- $63 million for the Water Infrastructure Finance and Innovation Act (WIFIA) to help support state and local projects to improve wastewater collection, treatment, and reuse like Miami-Dade County’s efforts to eliminate its ocean outfall sewage discharges.
- $1.694 billion for the Clean Water State Revolving Fund (SRF) to help support state and local projects to improve wastewater collection and treatment like septic to sewer conversions to improve coastal water quality across Florida.
- Roughly $600,000 for the Indian River Lagoon National Estuary Program, whose efforts to improve water quality in the Lagoon positively impact the northernmost sections of the Florida Reef Tract.
- Restores budget cuts for Everglades restoration, including $83,000 for Everglades restoration under the National Park Services’ Resource Stewardship account, more than $3 million under the U.S. Fish and Wildlife Service budget, and more than $6 million under the U.S. Geological Survey budget.
- $2 million for land acquisition for Everglades Headwaters National Wildlife Refuge that may help reduce nutrient pollution in Lake Okeechobee, and ultimately the Indian River Lagoon and northernmost section of the Florida Reef Tract.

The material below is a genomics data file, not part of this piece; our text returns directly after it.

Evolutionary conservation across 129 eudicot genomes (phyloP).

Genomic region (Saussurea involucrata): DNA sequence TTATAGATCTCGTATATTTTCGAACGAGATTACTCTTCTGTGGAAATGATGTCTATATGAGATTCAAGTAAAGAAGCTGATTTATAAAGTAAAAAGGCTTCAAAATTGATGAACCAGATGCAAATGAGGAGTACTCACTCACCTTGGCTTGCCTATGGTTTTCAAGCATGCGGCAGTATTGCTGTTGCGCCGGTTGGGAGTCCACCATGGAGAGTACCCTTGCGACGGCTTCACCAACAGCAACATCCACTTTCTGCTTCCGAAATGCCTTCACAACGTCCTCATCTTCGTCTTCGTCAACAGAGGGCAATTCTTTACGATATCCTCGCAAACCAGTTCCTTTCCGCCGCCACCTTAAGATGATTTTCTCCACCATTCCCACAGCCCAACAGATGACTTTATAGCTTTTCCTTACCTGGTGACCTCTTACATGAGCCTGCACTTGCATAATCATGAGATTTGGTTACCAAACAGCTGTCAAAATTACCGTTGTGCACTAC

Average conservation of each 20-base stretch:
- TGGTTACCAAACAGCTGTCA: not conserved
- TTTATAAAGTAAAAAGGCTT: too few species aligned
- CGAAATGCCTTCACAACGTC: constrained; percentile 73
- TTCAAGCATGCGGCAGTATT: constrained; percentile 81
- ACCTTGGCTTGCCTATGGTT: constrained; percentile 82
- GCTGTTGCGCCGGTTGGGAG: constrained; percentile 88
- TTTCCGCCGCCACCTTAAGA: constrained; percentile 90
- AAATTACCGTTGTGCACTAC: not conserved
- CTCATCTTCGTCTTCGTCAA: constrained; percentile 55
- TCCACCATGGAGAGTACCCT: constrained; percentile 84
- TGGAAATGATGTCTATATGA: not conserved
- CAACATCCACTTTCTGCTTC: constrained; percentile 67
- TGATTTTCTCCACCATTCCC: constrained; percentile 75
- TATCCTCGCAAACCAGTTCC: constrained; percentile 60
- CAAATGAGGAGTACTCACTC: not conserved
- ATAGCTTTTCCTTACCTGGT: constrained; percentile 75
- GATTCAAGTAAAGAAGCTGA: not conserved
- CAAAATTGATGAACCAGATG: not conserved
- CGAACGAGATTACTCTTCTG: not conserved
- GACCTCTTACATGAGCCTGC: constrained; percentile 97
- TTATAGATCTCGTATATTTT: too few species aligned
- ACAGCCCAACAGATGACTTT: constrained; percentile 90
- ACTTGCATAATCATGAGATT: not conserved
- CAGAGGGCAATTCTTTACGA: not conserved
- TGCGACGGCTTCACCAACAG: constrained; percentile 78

In the FY19 Energy and Water Development and Related Agencies Appropriations bill (passed out of Committee on May 24th):
- Support for Everglades Restoration:
- Full funding of the President’s Budget request ($67.5 million) and up to an additional $50 million in additional funding for use at the Corps’ discretion to advance critical construction for the South Florida Ecosystem Restoration project to restore freshwater flows to historical patterns across South Florida.
- Support for the Biscayne Bay Coastal Wetlands project and consideration for the use of reclaimed water to augment the project’s ecosystem restoration benefits to coastal wetlands and Biscayne National Park’s hard bottom, seagrass, and coral reef habitats.
- Support for the Indian River Lagoon-South Project and expediting design work on critical reservoirs to collect and clean Lake Okeechobee discharges and local runoff before release into the Indian River Lagoon, reducing impacts to the northernmost sections of the Florida Reef Tract.
- Makes available up to $75 million in additional funding for use at the Corps’ discretion for improving wastewater collection and treatment through the Florida Keys Water Quality Improvement Program to reduce impacts on the Florida Keys National Marine Sanctuary’s nearshore and offshore coral reefs.
Rubio co-led a Senate resolution with Sen. Hirono (D-HI) celebrating June 11th, 2018 as the 20th anniversary of the establishment of the U.S. Coral Reef Task Force. S. Res. 544 passed the Senate on June 12th, and:
- Highlights the importance of the coral reefs of the United States;
- Acknowledges the important research and management accomplishments of the U.S. Coral Reef Task Force; and
- Encourages a continued focus on efforts to protect and restore coral reef ecosystems in U.S. waters.